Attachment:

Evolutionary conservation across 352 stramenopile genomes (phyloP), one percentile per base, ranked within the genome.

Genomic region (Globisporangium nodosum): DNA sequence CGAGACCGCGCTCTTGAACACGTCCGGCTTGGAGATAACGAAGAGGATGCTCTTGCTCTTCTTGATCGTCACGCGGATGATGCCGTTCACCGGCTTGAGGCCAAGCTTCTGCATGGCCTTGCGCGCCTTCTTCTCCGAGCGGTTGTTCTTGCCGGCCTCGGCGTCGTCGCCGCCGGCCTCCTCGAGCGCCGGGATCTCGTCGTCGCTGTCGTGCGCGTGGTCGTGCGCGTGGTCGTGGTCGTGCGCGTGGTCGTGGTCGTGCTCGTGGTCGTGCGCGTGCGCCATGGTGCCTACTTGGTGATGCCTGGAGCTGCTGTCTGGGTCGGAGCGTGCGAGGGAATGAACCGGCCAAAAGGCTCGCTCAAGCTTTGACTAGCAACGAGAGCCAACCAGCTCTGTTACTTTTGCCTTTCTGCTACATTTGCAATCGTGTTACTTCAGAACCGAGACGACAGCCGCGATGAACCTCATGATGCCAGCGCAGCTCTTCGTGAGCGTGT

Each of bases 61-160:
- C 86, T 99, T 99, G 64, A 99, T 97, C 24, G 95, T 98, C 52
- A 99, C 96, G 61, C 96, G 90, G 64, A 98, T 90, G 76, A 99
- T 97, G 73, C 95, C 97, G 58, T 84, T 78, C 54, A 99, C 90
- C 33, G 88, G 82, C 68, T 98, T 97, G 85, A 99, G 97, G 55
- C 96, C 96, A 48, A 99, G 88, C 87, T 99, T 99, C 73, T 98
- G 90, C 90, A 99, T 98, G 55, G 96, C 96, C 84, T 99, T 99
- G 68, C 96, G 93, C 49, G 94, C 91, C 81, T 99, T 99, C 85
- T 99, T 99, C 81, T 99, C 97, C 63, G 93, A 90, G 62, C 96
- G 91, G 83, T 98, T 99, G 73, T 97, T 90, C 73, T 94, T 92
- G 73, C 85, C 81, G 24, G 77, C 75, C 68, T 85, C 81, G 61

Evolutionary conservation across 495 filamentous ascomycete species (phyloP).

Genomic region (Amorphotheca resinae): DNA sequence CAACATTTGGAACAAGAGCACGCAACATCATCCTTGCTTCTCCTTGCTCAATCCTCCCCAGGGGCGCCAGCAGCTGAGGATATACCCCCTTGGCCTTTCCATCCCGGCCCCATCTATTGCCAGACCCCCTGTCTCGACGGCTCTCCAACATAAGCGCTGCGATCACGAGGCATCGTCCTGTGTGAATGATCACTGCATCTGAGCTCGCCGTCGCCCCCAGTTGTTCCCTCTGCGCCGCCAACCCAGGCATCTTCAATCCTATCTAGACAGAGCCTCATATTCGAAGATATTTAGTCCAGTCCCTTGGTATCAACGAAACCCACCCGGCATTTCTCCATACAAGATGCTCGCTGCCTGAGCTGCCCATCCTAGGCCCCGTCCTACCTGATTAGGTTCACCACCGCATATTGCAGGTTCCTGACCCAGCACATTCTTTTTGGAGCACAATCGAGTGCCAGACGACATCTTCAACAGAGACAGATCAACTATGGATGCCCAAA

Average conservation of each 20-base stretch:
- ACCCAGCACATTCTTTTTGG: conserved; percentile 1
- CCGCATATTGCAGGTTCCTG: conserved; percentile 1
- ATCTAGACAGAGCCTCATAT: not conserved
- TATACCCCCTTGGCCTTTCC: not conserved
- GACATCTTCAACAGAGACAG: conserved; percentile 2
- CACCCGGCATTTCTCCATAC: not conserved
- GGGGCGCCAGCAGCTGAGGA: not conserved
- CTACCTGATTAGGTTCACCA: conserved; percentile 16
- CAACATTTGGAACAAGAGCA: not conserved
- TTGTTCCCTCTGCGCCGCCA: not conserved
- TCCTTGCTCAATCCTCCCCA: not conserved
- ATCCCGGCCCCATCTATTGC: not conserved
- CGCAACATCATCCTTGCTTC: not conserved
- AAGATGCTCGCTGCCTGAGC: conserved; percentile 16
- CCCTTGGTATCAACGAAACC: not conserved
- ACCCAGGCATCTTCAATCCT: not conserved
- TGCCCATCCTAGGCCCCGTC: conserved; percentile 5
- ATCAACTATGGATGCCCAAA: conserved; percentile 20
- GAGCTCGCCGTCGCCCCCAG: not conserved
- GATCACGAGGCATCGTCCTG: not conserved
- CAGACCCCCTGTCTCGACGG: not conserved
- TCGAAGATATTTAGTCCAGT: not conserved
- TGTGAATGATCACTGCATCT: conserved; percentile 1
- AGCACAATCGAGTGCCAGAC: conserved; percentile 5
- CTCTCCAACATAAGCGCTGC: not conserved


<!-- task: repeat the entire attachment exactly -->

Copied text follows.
Evolutionary conservation across 352 stramenopile genomes (phyloP), one percentile per base, ranked within the genome.

Genomic region (Globisporangium nodosum): DNA sequence CGAGACCGCGCTCTTGAACACGTCCGGCTTGGAGATAACGAAGAGGATGCTCTTGCTCTTCTTGATCGTCACGCGGATGATGCCGTTCACCGGCTTGAGGCCAAGCTTCTGCATGGCCTTGCGCGCCTTCTTCTCCGAGCGGTTGTTCTTGCCGGCCTCGGCGTCGTCGCCGCCGGCCTCCTCGAGCGCCGGGATCTCGTCGTCGCTGTCGTGCGCGTGGTCGTGCGCGTGGTCGTGGTCGTGCGCGTGGTCGTGGTCGTGCTCGTGGTCGTGCGCGTGCGCCATGGTGCCTACTTGGTGATGCCTGGAGCTGCTGTCTGGGTCGGAGCGTGCGAGGGAATGAACCGGCCAAAAGGCTCGCTCAAGCTTTGACTAGCAACGAGAGCCAACCAGCTCTGTTACTTTTGCCTTTCTGCTACATTTGCAATCGTGTTACTTCAGAACCGAGACGACAGCCGCGATGAACCTCATGATGCCAGCGCAGCTCTTCGTGAGCGTGT

Each of bases 61-160:
- C 86, T 99, T 99, G 64, A 99, T 97, C 24, G 95, T 98, C 52
- A 99, C 96, G 61, C 96, G 90, G 64, A 98, T 90, G 76, A 99
- T 97, G 73, C 95, C 97, G 58, T 84, T 78, C 54, A 99, C 90
- C 33, G 88, G 82, C 68, T 98, T 97, G 85, A 99, G 97, G 55
- C 96, C 96, A 48, A 99, G 88, C 87, T 99, T 99, C 73, T 98
- G 90, C 90, A 99, T 98, G 55, G 96, C 96, C 84, T 99, T 99
- G 68, C 96, G 93, C 49, G 94, C 91, C 81, T 99, T 99, C 85
- T 99, T 99, C 81, T 99, C 97, C 63, G 93, A 90, G 62, C 96
- G 91, G 83, T 98, T 99, G 73, T 97, T 90, C 73, T 94, T 92
- G 73, C 85, C 81, G 24, G 77, C 75, C 68, T 85, C 81, G 61

Evolutionary conservation across 495 filamentous ascomycete species (phyloP).

Genomic region (Amorphotheca resinae): DNA sequence CAACATTTGGAACAAGAGCACGCAACATCATCCTTGCTTCTCCTTGCTCAATCCTCCCCAGGGGCGCCAGCAGCTGAGGATATACCCCCTTGGCCTTTCCATCCCGGCCCCATCTATTGCCAGACCCCCTGTCTCGACGGCTCTCCAACATAAGCGCTGCGATCACGAGGCATCGTCCTGTGTGAATGATCACTGCATCTGAGCTCGCCGTCGCCCCCAGTTGTTCCCTCTGCGCCGCCAACCCAGGCATCTTCAATCCTATCTAGACAGAGCCTCATATTCGAAGATATTTAGTCCAGTCCCTTGGTATCAACGAAACCCACCCGGCATTTCTCCATACAAGATGCTCGCTGCCTGAGCTGCCCATCCTAGGCCCCGTCCTACCTGATTAGGTTCACCACCGCATATTGCAGGTTCCTGACCCAGCACATTCTTTTTGGAGCACAATCGAGTGCCAGACGACATCTTCAACAGAGACAGATCAACTATGGATGCCCAAA

Average conservation of each 20-base stretch:
- ACCCAGCACATTCTTTTTGG: conserved; percentile 1
- CCGCATATTGCAGGTTCCTG: conserved; percentile 1
- ATCTAGACAGAGCCTCATAT: not conserved
- TATACCCCCTTGGCCTTTCC: not conserved
- GACATCTTCAACAGAGACAG: conserved; percentile 2
- CACCCGGCATTTCTCCATAC: not conserved
- GGGGCGCCAGCAGCTGAGGA: not conserved
- CTACCTGATTAGGTTCACCA: conserved; percentile 16
- CAACATTTGGAACAAGAGCA: not conserved
- TTGTTCCCTCTGCGCCGCCA: not conserved
- TCCTTGCTCAATCCTCCCCA: not conserved
- ATCCCGGCCCCATCTATTGC: not conserved
- CGCAACATCATCCTTGCTTC: not conserved
- AAGATGCTCGCTGCCTGAGC: conserved; percentile 16
- CCCTTGGTATCAACGAAACC: not conserved
- ACCCAGGCATCTTCAATCCT: not conserved
- TGCCCATCCTAGGCCCCGTC: conserved; percentile 5
- ATCAACTATGGATGCCCAAA: conserved; percentile 20
- GAGCTCGCCGTCGCCCCCAG: not conserved
- GATCACGAGGCATCGTCCTG: not conserved
- CAGACCCCCTGTCTCGACGG: not conserved
- TCGAAGATATTTAGTCCAGT: not conserved
- TGTGAATGATCACTGCATCT: conserved; percentile 1
- AGCACAATCGAGTGCCAGAC: conserved; percentile 5
- CTCTCCAACATAAGCGCTGC: not conserved